Space, quietness, striking design, it's not another boring crossover
Hybrid not the smoothest or most economical
What is it?
A good question. It's a sort of five-door-coupe-hatchback-crossover machine. Crossovers per se are no longer enough it seems; Peugeot thinks there might be a demand for a crossover crossed with something else. And the Peugeot 408 is in the vanguard. Although note it's not crossed with a van.
In Peugeot land it's priced between the 308 estate and 3008 crossover. There aren't hordes of direct rivals. A Kia XCeed is probably closest. If your heart aches for a coupefied crossover such as a BMW X2, Volvo C40 Recharge or Mercedes GLA, the 408 might look like good value.
At launch it's available with the 130bhp three-cylinder petrol engine that seems to nose its way onto the price list of every Peugeot, Citroen, Vauxhall or DS car. Alternatively is the almost equally commonplace plug-in hybrid system, in either 180bhp or 225bhp forms. An eight-speed auto is your like-it-or-lump-it transmission, and despite the crossover body-armour the 408 is FWD only.
An electric version will launch next year, using the same battery and 156bhp motor as the upcoming e-308 hatch and estate. Target range is 260 miles, which, given the battery is just 51kWh, should mean impressive efficiency.
That’s a whole lotta styling.
Certainly is. In a testament to the art of metal-pressing and plastic-moulding, every panel is contorted into maximalism. There are fake grids on the nose and tail, little gouges at the tops of the front wings, oblique folds in the doors, and semi-circular channels between the plastic and metal around the wheel-arches.
The roof has a channel in the rear, with spoilers either side like a fox's ears. It's said to cut drag. In fact the whole car drags less than your usual crossover because the body, floor-to-roof, is slim. A bulky diffuser hangs off the back but we're suspecting that's more ornament than useful.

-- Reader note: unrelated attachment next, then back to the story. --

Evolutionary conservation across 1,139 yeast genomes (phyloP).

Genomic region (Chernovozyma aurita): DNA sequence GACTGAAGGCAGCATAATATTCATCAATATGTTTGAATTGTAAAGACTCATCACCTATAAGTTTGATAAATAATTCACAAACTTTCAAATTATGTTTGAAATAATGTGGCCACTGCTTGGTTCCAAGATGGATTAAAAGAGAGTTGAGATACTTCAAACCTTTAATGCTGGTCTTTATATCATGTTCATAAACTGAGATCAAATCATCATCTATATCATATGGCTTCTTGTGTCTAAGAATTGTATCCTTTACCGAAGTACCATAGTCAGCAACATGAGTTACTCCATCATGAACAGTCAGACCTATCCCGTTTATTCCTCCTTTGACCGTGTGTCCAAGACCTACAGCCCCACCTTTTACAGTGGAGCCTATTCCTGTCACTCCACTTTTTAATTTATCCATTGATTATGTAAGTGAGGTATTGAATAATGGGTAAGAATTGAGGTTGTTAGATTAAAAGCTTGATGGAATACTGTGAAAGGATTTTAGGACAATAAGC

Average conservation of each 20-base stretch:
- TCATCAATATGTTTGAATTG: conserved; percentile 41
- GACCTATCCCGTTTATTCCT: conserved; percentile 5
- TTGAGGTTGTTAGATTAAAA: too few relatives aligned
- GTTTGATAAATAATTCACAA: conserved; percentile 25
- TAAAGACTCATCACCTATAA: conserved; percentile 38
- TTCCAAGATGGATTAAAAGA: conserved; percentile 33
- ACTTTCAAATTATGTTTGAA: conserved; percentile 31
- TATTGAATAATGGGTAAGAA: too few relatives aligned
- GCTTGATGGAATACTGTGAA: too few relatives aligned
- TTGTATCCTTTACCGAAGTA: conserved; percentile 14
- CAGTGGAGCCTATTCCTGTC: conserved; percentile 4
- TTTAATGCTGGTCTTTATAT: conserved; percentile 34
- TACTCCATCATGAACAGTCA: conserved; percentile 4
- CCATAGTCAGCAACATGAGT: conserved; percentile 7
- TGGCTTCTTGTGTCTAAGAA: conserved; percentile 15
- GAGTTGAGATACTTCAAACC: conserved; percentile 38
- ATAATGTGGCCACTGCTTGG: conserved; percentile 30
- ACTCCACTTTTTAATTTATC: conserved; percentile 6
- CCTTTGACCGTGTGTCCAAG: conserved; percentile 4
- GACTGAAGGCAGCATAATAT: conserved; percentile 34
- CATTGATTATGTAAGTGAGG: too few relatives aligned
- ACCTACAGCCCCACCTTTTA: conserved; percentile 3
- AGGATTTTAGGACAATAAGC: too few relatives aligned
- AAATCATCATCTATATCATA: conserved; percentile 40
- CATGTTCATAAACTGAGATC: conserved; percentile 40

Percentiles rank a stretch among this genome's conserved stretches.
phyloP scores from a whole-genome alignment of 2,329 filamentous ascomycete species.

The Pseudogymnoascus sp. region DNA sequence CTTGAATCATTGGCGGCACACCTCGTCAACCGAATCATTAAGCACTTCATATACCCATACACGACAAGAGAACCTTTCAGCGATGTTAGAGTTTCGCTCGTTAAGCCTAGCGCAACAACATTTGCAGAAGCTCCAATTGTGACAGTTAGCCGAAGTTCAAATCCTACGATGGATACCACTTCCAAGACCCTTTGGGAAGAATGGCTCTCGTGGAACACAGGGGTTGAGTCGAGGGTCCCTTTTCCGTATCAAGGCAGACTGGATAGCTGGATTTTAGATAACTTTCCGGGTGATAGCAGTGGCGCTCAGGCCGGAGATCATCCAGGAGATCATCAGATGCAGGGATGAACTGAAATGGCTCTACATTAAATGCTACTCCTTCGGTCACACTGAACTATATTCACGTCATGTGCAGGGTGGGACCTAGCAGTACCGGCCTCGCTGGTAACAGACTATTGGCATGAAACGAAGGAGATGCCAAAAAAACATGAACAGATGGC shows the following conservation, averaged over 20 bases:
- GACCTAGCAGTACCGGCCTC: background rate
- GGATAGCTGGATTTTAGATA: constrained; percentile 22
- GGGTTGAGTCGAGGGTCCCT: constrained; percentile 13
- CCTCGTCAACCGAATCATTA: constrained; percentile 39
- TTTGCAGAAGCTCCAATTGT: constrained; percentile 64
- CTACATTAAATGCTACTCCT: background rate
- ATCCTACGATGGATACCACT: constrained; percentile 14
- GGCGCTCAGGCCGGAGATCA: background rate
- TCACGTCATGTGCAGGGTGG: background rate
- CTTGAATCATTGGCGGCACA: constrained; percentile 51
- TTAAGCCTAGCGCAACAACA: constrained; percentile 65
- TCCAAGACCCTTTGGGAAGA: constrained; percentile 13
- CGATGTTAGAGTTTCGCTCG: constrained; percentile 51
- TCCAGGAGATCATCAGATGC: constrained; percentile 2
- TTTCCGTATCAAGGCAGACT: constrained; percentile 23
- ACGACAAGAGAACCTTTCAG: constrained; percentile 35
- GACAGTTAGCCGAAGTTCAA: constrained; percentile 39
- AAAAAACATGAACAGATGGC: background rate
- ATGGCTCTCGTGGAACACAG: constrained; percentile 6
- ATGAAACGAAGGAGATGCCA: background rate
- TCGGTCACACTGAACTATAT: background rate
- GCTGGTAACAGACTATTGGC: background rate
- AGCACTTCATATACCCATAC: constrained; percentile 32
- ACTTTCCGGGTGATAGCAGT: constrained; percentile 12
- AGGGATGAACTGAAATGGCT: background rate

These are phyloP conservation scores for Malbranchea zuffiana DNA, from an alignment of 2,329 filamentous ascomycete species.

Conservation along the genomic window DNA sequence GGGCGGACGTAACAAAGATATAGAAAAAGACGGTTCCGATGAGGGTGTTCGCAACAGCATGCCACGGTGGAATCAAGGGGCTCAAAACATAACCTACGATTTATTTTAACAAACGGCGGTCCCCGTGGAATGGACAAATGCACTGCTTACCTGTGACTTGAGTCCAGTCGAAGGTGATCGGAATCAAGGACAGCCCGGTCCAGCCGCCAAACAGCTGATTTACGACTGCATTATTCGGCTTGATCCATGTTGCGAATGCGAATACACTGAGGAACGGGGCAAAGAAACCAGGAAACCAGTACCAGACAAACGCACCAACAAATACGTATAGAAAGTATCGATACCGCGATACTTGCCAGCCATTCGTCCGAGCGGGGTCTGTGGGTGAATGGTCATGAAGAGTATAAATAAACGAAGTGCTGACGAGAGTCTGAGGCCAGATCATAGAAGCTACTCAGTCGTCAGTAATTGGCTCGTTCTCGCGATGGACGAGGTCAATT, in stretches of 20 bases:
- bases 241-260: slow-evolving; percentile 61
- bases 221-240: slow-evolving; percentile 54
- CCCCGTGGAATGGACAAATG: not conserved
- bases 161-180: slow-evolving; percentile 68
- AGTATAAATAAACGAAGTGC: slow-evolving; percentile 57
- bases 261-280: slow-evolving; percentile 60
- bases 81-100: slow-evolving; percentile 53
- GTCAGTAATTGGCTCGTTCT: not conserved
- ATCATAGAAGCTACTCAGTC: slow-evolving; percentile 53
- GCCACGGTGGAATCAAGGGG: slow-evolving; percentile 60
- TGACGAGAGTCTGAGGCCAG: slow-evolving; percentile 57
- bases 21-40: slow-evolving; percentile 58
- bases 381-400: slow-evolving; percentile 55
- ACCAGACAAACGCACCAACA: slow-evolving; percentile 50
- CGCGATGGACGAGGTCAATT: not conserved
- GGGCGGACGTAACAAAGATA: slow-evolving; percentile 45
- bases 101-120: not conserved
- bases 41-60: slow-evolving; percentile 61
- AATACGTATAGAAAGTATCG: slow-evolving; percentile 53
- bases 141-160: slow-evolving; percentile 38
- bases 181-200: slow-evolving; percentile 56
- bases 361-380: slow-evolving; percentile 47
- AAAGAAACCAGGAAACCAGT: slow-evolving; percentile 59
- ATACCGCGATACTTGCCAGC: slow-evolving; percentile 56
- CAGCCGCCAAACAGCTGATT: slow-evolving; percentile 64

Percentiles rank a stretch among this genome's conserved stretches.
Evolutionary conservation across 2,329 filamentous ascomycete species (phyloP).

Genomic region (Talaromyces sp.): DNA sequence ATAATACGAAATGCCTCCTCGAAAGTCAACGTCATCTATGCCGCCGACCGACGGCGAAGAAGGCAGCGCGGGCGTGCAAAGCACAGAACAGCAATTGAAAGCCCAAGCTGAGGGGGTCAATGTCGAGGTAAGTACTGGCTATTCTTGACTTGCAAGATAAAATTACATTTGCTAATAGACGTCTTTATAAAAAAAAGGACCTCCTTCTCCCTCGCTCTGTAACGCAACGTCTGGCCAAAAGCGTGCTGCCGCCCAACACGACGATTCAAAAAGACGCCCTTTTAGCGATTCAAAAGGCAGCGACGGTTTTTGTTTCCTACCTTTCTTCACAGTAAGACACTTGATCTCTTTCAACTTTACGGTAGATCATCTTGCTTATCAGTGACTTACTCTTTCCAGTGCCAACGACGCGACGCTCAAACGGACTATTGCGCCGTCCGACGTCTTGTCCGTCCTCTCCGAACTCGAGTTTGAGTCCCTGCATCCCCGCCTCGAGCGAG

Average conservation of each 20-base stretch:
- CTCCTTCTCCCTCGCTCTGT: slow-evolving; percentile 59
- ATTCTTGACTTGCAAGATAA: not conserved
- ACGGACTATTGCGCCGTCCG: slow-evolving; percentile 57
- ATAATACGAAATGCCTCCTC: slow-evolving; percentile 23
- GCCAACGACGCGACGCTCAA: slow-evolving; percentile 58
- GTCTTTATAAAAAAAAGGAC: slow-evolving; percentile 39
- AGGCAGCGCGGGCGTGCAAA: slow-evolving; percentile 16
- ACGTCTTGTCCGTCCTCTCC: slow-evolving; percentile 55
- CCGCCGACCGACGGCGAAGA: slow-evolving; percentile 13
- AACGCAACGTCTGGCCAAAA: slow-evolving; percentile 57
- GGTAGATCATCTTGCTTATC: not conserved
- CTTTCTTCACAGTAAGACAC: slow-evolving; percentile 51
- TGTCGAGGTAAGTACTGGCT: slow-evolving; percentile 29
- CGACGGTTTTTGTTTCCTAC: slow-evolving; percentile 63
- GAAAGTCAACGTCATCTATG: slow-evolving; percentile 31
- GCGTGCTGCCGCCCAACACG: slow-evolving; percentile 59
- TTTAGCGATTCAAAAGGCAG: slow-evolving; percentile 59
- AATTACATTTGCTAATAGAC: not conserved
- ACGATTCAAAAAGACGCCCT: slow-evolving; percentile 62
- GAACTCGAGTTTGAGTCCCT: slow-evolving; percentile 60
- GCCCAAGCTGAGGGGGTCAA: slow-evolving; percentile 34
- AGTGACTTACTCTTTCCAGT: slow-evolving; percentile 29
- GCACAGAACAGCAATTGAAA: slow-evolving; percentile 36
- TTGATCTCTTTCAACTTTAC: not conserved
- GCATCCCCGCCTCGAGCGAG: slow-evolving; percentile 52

Now if the proportions were off – too-big overhangs, too-short bonnet, too-small wheels – this could have all been a disaster. But that's not the case, so the 408, to most eyes, carries things off with quite some strut.
Inside, the dash is like the 308's, itself a pretty angular assembly of screens and switches. As usual for a Peugeot the driver's screen is above the steering wheel rim, almost like a HUD. The centre touchscreen has its own additional mini-touchbar where you can configure your own shortcuts. Trim is plush.
Anyway, the 408 is meant to sell as a design proposition rather than a utility object, so they piled a more-is-more philosophy into the design enterprise.
So is it practical?
Rear legroom is impressive, and head space is just about OK for the outer two. But only two, really. More on all this in the Interior section of this review. But in the meantime, try to think when you last saw a car with all five seatbelts in use.
Any good out on the road?
The Peugeot PHEV system isn't the best-integrated. It occasionally drops the ball, hesitating between petrol and electric power if you come on and off the throttle suddenly. But the engine cuts in and out quietly, so you don't realise how big a proportion of a journey might be made with it switched off.
Anyway, the hybrid-and-battery system adds 300kg so the performance boost over the little pure-petrol engine isn't that great.
Handling is more than acceptable, once you've tuned the way you drive. The steering is sharp but the suspension rolls a bit, perhaps because of the raised body, so at first you can overdo the steering and have the car lolling around. Use smaller, more gradual inputs and it's actually quite engaging and fluent.
The relatively softly damped body gives a pretty relaxed ride over big bumps too, so you can chill out in the general quietness.
What's the verdict?
In aiming to touch so many bases, Peugeot was in danger of smashing none. But the 408 turns out to be a tempting concept. The rear space is a good step up from the slightly cramped 308 hatch, and the boot has a lot of floor area.
It also drives more engagingly than most crossovers. But the PHEV version struggles to justify itself. Not unless it's a company-car tax play. Or unless your regular radius from a home charger is little more than 10 miles (in which case do you really need a new car?).
In the end then, it's down to the looks and image. How much do you want something that isn't the something you had before, nor the somethings that fill the middle lane? And if so, how much do you want a something that looks like this? As a rule we admire brave design, and at the very least this qualifies.